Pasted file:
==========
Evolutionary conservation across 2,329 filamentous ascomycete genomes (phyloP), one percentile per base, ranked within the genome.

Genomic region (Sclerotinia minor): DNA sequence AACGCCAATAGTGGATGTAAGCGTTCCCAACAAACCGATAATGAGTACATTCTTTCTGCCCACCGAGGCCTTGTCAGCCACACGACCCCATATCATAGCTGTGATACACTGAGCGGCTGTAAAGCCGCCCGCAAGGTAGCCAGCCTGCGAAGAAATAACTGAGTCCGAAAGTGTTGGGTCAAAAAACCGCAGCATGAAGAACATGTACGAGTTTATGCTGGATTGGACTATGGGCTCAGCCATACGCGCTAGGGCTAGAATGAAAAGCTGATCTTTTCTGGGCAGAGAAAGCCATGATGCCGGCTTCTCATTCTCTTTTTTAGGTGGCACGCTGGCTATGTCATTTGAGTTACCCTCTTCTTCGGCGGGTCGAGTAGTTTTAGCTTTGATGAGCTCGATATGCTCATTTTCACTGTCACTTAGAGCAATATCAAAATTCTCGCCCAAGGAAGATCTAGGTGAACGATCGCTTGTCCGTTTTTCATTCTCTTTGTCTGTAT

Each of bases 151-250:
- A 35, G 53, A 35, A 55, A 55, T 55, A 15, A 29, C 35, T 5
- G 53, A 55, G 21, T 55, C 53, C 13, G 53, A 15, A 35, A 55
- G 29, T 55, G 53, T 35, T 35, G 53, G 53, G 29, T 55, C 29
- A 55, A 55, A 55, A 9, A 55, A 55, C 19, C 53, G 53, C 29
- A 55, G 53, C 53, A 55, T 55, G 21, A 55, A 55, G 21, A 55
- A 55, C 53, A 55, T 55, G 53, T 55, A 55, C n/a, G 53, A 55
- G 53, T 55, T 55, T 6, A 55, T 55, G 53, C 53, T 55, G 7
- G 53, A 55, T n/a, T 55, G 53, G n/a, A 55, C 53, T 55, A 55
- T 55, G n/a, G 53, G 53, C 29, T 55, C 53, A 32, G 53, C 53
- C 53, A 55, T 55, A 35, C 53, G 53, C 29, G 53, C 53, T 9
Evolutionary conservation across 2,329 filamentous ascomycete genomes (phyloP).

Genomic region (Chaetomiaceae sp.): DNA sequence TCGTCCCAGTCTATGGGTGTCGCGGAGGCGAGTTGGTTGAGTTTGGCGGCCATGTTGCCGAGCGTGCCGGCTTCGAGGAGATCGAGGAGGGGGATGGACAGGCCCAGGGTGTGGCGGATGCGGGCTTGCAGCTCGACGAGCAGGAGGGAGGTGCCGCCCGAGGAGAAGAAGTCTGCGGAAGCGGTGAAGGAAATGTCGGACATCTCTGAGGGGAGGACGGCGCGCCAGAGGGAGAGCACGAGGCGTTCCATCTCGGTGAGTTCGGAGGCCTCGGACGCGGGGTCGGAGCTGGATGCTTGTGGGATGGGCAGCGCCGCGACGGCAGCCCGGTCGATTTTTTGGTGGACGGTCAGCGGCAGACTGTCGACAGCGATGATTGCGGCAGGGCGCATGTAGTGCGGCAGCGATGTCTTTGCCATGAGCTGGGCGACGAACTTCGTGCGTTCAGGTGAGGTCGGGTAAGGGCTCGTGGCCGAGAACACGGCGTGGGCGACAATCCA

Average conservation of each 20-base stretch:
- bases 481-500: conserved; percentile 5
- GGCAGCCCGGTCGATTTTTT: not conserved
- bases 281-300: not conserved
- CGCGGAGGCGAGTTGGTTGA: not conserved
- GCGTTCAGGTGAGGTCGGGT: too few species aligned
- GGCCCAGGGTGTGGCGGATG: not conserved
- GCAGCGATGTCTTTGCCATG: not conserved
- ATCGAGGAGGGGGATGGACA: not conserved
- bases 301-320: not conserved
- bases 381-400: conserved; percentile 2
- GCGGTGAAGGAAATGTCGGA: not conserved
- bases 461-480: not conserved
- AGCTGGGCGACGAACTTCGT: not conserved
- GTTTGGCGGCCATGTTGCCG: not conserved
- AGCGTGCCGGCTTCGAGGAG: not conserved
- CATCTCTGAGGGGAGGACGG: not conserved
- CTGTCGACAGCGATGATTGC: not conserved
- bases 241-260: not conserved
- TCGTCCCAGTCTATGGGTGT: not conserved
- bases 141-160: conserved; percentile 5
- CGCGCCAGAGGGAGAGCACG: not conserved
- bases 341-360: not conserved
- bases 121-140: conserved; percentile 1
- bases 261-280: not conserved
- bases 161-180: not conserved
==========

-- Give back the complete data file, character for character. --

Evolutionary conservation across 2,329 filamentous ascomycete genomes (phyloP), one percentile per base, ranked within the genome.

Genomic region (Sclerotinia minor): DNA sequence AACGCCAATAGTGGATGTAAGCGTTCCCAACAAACCGATAATGAGTACATTCTTTCTGCCCACCGAGGCCTTGTCAGCCACACGACCCCATATCATAGCTGTGATACACTGAGCGGCTGTAAAGCCGCCCGCAAGGTAGCCAGCCTGCGAAGAAATAACTGAGTCCGAAAGTGTTGGGTCAAAAAACCGCAGCATGAAGAACATGTACGAGTTTATGCTGGATTGGACTATGGGCTCAGCCATACGCGCTAGGGCTAGAATGAAAAGCTGATCTTTTCTGGGCAGAGAAAGCCATGATGCCGGCTTCTCATTCTCTTTTTTAGGTGGCACGCTGGCTATGTCATTTGAGTTACCCTCTTCTTCGGCGGGTCGAGTAGTTTTAGCTTTGATGAGCTCGATATGCTCATTTTCACTGTCACTTAGAGCAATATCAAAATTCTCGCCCAAGGAAGATCTAGGTGAACGATCGCTTGTCCGTTTTTCATTCTCTTTGTCTGTAT

Each of bases 151-250:
- A 35, G 53, A 35, A 55, A 55, T 55, A 15, A 29, C 35, T 5
- G 53, A 55, G 21, T 55, C 53, C 13, G 53, A 15, A 35, A 55
- G 29, T 55, G 53, T 35, T 35, G 53, G 53, G 29, T 55, C 29
- A 55, A 55, A 55, A 9, A 55, A 55, C 19, C 53, G 53, C 29
- A 55, G 53, C 53, A 55, T 55, G 21, A 55, A 55, G 21, A 55
- A 55, C 53, A 55, T 55, G 53, T 55, A 55, C n/a, G 53, A 55
- G 53, T 55, T 55, T 6, A 55, T 55, G 53, C 53, T 55, G 7
- G 53, A 55, T n/a, T 55, G 53, G n/a, A 55, C 53, T 55, A 55
- T 55, G n/a, G 53, G 53, C 29, T 55, C 53, A 32, G 53, C 53
- C 53, A 55, T 55, A 35, C 53, G 53, C 29, G 53, C 53, T 9
Evolutionary conservation across 2,329 filamentous ascomycete genomes (phyloP).

Genomic region (Chaetomiaceae sp.): DNA sequence TCGTCCCAGTCTATGGGTGTCGCGGAGGCGAGTTGGTTGAGTTTGGCGGCCATGTTGCCGAGCGTGCCGGCTTCGAGGAGATCGAGGAGGGGGATGGACAGGCCCAGGGTGTGGCGGATGCGGGCTTGCAGCTCGACGAGCAGGAGGGAGGTGCCGCCCGAGGAGAAGAAGTCTGCGGAAGCGGTGAAGGAAATGTCGGACATCTCTGAGGGGAGGACGGCGCGCCAGAGGGAGAGCACGAGGCGTTCCATCTCGGTGAGTTCGGAGGCCTCGGACGCGGGGTCGGAGCTGGATGCTTGTGGGATGGGCAGCGCCGCGACGGCAGCCCGGTCGATTTTTTGGTGGACGGTCAGCGGCAGACTGTCGACAGCGATGATTGCGGCAGGGCGCATGTAGTGCGGCAGCGATGTCTTTGCCATGAGCTGGGCGACGAACTTCGTGCGTTCAGGTGAGGTCGGGTAAGGGCTCGTGGCCGAGAACACGGCGTGGGCGACAATCCA

Average conservation of each 20-base stretch:
- bases 481-500: conserved; percentile 5
- GGCAGCCCGGTCGATTTTTT: not conserved
- bases 281-300: not conserved
- CGCGGAGGCGAGTTGGTTGA: not conserved
- GCGTTCAGGTGAGGTCGGGT: too few species aligned
- GGCCCAGGGTGTGGCGGATG: not conserved
- GCAGCGATGTCTTTGCCATG: not conserved
- ATCGAGGAGGGGGATGGACA: not conserved
- bases 301-320: not conserved
- bases 381-400: conserved; percentile 2
- GCGGTGAAGGAAATGTCGGA: not conserved
- bases 461-480: not conserved
- AGCTGGGCGACGAACTTCGT: not conserved
- GTTTGGCGGCCATGTTGCCG: not conserved
- AGCGTGCCGGCTTCGAGGAG: not conserved
- CATCTCTGAGGGGAGGACGG: not conserved
- CTGTCGACAGCGATGATTGC: not conserved
- bases 241-260: not conserved
- TCGTCCCAGTCTATGGGTGT: not conserved
- bases 141-160: conserved; percentile 5
- CGCGCCAGAGGGAGAGCACG: not conserved
- bases 341-360: not conserved
- bases 121-140: conserved; percentile 1
- bases 261-280: not conserved
- bases 161-180: not conserved